As alternatives to clothing, Octoprem or Cuski Miniboo are both cute yet incredibly useful gifts. Before giving it to baby the parents can keep it close to their skin so it absorbs their unique scent, then the comforter will help to soothe baby when mum or dad aren’t around. Going home and having to leave your baby behind in the hospital is always a struggle, but knowing your baby has their comforter with them actually helps us parents too!
We love NICU Journals, Premature Baby Books and Milestone Cards – they can be used at any gestation and they all help the family to record special memories with their baby! Premature Milestone Cards also come in Twin versions, and the Little Fighter sets are designed for full term babies or those facing big hurdles. The NICU can be full of ups and downs, however taking photos or keeping a journal of these moments really highlights baby’s achievements and the parents can look back at how much progress they’ve made.
On the subject of creating memories, if your budget allows perhaps book a photoshoot or hand and foot casting that can be done in the neonatal unit. Have a look for photographers and casters that have experience working in the hospitals so they’re aware and are considerate of the restrictions in this special environment.
Nutritious, ready to eat meals are one of the most practical gifts you can give. There are many meal delivery services around which make it easy to send some amazing dinners when you live in another city (or if your cooking skills aren’t the best!). Take a look at businesses such as Angel Delivery, Cook’s Night Off, Eat, Fed and Juk. Remember to check their delivery zones before you order as not all of these will deliver nationwide, or google for services in the family’s local area.
Baby’s parents will be spending many hours at the hospital so consider books, a few magazines or things to do which will help pass the time. Keeping a diary or journal, working on a scrapbook, reading, or drawing in an adult colouring book are some great options – plus it can help with stress and with processing their journey. Did you know that books for baby are beneficial too? Studies have shown that while in NICU parents should read to their little one at least once a day because it’s great for bonding and can assist baby’s brain development! Classics like Winnie the Pooh, Guess How Much I Love You, and On The Night You Were Born are sweet additions to start baby’s book collection.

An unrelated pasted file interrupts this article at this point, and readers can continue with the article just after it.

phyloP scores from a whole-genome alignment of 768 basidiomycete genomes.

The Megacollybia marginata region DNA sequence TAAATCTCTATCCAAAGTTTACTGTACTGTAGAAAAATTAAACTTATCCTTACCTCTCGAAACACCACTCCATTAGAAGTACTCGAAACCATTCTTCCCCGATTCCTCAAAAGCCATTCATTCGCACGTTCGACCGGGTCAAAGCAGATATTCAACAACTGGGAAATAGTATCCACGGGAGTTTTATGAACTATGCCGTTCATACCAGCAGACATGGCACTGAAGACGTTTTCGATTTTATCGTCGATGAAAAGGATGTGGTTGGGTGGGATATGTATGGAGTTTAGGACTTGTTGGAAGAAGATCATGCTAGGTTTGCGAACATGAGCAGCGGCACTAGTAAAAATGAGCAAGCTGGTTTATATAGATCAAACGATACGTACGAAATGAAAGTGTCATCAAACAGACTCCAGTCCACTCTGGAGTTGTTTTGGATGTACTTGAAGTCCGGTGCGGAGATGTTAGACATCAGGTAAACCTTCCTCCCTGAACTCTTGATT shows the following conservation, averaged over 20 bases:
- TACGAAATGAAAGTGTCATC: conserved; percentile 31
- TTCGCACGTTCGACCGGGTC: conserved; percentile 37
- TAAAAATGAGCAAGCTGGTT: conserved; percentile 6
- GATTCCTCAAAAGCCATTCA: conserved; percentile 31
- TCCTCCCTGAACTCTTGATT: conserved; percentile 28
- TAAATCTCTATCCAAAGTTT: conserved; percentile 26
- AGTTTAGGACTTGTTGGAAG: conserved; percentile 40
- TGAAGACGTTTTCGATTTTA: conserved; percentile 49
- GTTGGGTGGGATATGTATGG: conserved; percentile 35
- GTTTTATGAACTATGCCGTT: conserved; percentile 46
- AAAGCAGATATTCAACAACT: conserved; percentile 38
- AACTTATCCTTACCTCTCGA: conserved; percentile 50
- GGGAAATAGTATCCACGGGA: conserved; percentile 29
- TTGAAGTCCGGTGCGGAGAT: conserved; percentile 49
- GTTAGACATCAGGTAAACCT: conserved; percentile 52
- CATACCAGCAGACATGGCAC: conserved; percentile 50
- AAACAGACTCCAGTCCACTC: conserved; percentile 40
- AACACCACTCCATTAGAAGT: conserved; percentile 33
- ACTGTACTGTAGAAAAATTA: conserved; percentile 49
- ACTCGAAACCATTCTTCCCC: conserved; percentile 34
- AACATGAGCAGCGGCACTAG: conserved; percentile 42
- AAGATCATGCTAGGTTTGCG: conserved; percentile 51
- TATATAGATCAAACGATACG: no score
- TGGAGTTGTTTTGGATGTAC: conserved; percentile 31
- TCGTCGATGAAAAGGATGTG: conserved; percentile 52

Putting together a care parcel would be a beautiful idea for the family. Along with the other items above, you could include gentle hand sanitiser, hand cream, lip balm, notebook and pen, yummy snacks or chocolate, a water bottle or keep cup, their favourite tea/coffee, a gift voucher for a nearby café or petrol. Think about including baby’s siblings too, this could be something as simple as a little bottle of bubble mix or activity book. To make things easy we have a range of gift sets available in our shop, you can add in any extras you like and we’ll gift wrap them all! As an added bonus, for each gift set sold we make a donation to The Neonatal Trust.
A gentle reminder to please be mindful with your gift choice if baby is extremely premature or has major health complications. Tiny outfits and a lot of named nursery items are adorable, but it can be overwhelming for the parents to be surrounded by these things if their little one doesn’t make it.
If you haven’t already, I highly recommend you read my previous blog – Practical Ways to Help a Family in NICU. It’s really important to recognise baby’s birth, so a huge thank you for searching for a beautiful gifts that are appropriate for their journey.
Posted: Monday 5 July 2021